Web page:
Watch What Is Happening To Your Data
In a pharmaceutical environment, the risk of credential theft is high. Tracking the usage patterns of users and roles in accessing sensitive data helps to identify threats or compromises. Traditional encryption tools do not have this capability. Even Security Information and Event Management (SIEM) systems do not have the breadth of visibility as they work off user access logs.
Advanced monitoring solutions that tie directly to the data sources process the access granted and its utilization across users and roles. It identifies anomalous behaviors such as access at an odd time, excessive data querying, data accessed outside of normal usage patterns, or “known threat” signatures of attack tools. Assessing this information manually requires a significant staffing investment. ML tools have evolved to rapidly process large volumes of data and draw actionable insights that can lead to alerts that security teams can review.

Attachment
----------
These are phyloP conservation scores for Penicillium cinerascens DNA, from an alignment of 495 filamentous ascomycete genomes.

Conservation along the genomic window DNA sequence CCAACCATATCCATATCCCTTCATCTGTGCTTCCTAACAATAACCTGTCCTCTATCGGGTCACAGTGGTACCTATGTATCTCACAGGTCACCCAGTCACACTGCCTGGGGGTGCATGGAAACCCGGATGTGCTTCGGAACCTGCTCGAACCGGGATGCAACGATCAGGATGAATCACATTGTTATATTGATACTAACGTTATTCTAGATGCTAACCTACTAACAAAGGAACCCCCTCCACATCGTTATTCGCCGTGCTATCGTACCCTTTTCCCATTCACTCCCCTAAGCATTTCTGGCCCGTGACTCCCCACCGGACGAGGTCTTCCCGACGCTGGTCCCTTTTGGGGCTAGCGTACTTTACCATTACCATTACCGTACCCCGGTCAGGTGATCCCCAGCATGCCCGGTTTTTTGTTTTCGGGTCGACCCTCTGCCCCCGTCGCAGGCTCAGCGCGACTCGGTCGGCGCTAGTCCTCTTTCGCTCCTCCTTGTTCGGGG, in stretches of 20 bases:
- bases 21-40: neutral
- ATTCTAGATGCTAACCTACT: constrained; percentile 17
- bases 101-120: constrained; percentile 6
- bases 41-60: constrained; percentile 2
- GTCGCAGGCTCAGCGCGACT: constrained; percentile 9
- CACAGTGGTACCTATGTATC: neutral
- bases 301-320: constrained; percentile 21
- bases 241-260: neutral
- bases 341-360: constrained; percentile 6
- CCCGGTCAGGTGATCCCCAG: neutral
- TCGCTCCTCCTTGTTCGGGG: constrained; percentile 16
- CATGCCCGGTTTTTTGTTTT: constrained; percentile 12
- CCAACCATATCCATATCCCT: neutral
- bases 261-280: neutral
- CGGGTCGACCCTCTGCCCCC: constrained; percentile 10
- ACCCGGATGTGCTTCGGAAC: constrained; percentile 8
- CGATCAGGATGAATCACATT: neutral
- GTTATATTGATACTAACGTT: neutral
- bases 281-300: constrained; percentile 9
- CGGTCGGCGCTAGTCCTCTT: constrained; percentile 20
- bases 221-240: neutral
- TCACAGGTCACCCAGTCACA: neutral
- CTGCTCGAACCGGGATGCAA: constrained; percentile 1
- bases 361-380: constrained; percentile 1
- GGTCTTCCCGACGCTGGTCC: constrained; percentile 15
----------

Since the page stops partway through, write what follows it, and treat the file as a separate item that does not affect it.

Embrace The Cloud For Scalability
Cloud technologies allow pharma companies to rapidly scale computing power as needed without investing in persistent hardware. It allows for the creation of mobile tools for recruitment, enrollment, and compliant data collection from participants, allowing extensive studies to be conducted efficiently.
Managing cloud infrastructure requires tools that can directly interact with multiple cloud providers to allow organizations to lift and shift their programs across providers as needed. Being able to tie in RBAC and encryption directly to multiple sources provides the necessary access control for data and the privacy mandated to maintain compliance.